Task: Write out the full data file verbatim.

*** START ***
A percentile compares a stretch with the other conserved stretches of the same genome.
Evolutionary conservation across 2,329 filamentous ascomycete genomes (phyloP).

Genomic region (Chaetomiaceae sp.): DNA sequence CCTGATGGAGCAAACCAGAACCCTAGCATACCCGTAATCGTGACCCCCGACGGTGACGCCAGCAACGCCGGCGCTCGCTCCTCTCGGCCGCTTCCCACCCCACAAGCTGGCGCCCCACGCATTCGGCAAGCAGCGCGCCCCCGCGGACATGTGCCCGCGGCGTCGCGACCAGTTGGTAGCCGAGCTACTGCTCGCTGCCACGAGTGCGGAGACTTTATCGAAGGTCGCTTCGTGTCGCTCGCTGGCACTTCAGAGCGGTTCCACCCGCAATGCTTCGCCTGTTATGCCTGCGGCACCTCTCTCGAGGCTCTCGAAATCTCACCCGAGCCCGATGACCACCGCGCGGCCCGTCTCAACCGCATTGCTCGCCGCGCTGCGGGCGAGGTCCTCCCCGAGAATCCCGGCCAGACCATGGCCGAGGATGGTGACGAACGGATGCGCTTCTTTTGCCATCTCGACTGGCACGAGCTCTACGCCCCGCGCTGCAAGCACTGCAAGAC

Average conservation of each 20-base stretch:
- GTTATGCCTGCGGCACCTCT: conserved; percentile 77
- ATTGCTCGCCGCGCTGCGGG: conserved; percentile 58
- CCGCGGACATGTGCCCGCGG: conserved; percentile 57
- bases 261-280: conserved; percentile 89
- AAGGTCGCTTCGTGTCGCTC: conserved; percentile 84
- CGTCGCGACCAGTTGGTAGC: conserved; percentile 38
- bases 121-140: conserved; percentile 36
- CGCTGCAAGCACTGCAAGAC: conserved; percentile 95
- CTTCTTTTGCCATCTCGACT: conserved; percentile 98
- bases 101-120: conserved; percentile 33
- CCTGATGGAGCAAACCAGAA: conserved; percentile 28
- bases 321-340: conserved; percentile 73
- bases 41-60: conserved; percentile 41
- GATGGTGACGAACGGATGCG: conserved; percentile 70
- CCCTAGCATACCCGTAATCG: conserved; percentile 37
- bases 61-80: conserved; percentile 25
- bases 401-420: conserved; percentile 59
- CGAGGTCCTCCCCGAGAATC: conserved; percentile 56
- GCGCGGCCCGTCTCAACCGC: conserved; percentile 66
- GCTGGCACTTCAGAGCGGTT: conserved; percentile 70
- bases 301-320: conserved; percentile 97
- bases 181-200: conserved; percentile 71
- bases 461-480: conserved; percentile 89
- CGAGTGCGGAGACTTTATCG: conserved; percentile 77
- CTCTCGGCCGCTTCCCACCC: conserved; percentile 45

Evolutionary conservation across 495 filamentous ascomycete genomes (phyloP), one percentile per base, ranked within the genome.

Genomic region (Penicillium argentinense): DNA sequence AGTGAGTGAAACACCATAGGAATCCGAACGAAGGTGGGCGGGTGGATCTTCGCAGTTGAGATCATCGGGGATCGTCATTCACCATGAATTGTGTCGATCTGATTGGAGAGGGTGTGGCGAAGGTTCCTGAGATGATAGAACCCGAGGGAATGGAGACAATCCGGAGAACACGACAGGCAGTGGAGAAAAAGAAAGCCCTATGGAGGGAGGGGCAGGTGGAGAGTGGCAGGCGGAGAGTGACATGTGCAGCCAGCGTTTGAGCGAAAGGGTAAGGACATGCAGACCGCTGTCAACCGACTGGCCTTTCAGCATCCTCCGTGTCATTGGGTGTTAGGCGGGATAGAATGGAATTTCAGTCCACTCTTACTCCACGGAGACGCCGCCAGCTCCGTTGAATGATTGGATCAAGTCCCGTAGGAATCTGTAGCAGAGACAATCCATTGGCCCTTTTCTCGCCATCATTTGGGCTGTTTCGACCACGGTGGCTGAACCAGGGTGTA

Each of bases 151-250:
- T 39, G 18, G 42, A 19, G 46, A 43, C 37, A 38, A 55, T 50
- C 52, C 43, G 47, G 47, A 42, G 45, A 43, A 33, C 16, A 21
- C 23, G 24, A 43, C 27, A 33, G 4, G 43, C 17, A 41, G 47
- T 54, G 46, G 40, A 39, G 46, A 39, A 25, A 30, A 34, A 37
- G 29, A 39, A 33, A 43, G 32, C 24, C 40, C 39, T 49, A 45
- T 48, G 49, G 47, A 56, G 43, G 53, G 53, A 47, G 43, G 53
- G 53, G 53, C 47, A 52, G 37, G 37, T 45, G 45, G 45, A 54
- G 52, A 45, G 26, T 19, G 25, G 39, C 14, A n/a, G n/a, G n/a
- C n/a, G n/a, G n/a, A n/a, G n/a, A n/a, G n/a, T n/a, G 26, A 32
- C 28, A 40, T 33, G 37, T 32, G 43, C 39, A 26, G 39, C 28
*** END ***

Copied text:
A percentile compares a stretch with the other conserved stretches of the same genome.
Evolutionary conservation across 2,329 filamentous ascomycete genomes (phyloP).

Genomic region (Chaetomiaceae sp.): DNA sequence CCTGATGGAGCAAACCAGAACCCTAGCATACCCGTAATCGTGACCCCCGACGGTGACGCCAGCAACGCCGGCGCTCGCTCCTCTCGGCCGCTTCCCACCCCACAAGCTGGCGCCCCACGCATTCGGCAAGCAGCGCGCCCCCGCGGACATGTGCCCGCGGCGTCGCGACCAGTTGGTAGCCGAGCTACTGCTCGCTGCCACGAGTGCGGAGACTTTATCGAAGGTCGCTTCGTGTCGCTCGCTGGCACTTCAGAGCGGTTCCACCCGCAATGCTTCGCCTGTTATGCCTGCGGCACCTCTCTCGAGGCTCTCGAAATCTCACCCGAGCCCGATGACCACCGCGCGGCCCGTCTCAACCGCATTGCTCGCCGCGCTGCGGGCGAGGTCCTCCCCGAGAATCCCGGCCAGACCATGGCCGAGGATGGTGACGAACGGATGCGCTTCTTTTGCCATCTCGACTGGCACGAGCTCTACGCCCCGCGCTGCAAGCACTGCAAGAC

Average conservation of each 20-base stretch:
- GTTATGCCTGCGGCACCTCT: conserved; percentile 77
- ATTGCTCGCCGCGCTGCGGG: conserved; percentile 58
- CCGCGGACATGTGCCCGCGG: conserved; percentile 57
- bases 261-280: conserved; percentile 89
- AAGGTCGCTTCGTGTCGCTC: conserved; percentile 84
- CGTCGCGACCAGTTGGTAGC: conserved; percentile 38
- bases 121-140: conserved; percentile 36
- CGCTGCAAGCACTGCAAGAC: conserved; percentile 95
- CTTCTTTTGCCATCTCGACT: conserved; percentile 98
- bases 101-120: conserved; percentile 33
- CCTGATGGAGCAAACCAGAA: conserved; percentile 28
- bases 321-340: conserved; percentile 73
- bases 41-60: conserved; percentile 41
- GATGGTGACGAACGGATGCG: conserved; percentile 70
- CCCTAGCATACCCGTAATCG: conserved; percentile 37
- bases 61-80: conserved; percentile 25
- bases 401-420: conserved; percentile 59
- CGAGGTCCTCCCCGAGAATC: conserved; percentile 56
- GCGCGGCCCGTCTCAACCGC: conserved; percentile 66
- GCTGGCACTTCAGAGCGGTT: conserved; percentile 70
- bases 301-320: conserved; percentile 97
- bases 181-200: conserved; percentile 71
- bases 461-480: conserved; percentile 89
- CGAGTGCGGAGACTTTATCG: conserved; percentile 77
- CTCTCGGCCGCTTCCCACCC: conserved; percentile 45

Evolutionary conservation across 495 filamentous ascomycete genomes (phyloP), one percentile per base, ranked within the genome.

Genomic region (Penicillium argentinense): DNA sequence AGTGAGTGAAACACCATAGGAATCCGAACGAAGGTGGGCGGGTGGATCTTCGCAGTTGAGATCATCGGGGATCGTCATTCACCATGAATTGTGTCGATCTGATTGGAGAGGGTGTGGCGAAGGTTCCTGAGATGATAGAACCCGAGGGAATGGAGACAATCCGGAGAACACGACAGGCAGTGGAGAAAAAGAAAGCCCTATGGAGGGAGGGGCAGGTGGAGAGTGGCAGGCGGAGAGTGACATGTGCAGCCAGCGTTTGAGCGAAAGGGTAAGGACATGCAGACCGCTGTCAACCGACTGGCCTTTCAGCATCCTCCGTGTCATTGGGTGTTAGGCGGGATAGAATGGAATTTCAGTCCACTCTTACTCCACGGAGACGCCGCCAGCTCCGTTGAATGATTGGATCAAGTCCCGTAGGAATCTGTAGCAGAGACAATCCATTGGCCCTTTTCTCGCCATCATTTGGGCTGTTTCGACCACGGTGGCTGAACCAGGGTGTA

Each of bases 151-250:
- T 39, G 18, G 42, A 19, G 46, A 43, C 37, A 38, A 55, T 50
- C 52, C 43, G 47, G 47, A 42, G 45, A 43, A 33, C 16, A 21
- C 23, G 24, A 43, C 27, A 33, G 4, G 43, C 17, A 41, G 47
- T 54, G 46, G 40, A 39, G 46, A 39, A 25, A 30, A 34, A 37
- G 29, A 39, A 33, A 43, G 32, C 24, C 40, C 39, T 49, A 45
- T 48, G 49, G 47, A 56, G 43, G 53, G 53, A 47, G 43, G 53
- G 53, G 53, C 47, A 52, G 37, G 37, T 45, G 45, G 45, A 54
- G 52, A 45, G 26, T 19, G 25, G 39, C 14, A n/a, G n/a, G n/a
- C n/a, G n/a, G n/a, A n/a, G n/a, A n/a, G n/a, T n/a, G 26, A 32
- C 28, A 40, T 33, G 37, T 32, G 43, C 39, A 26, G 39, C 28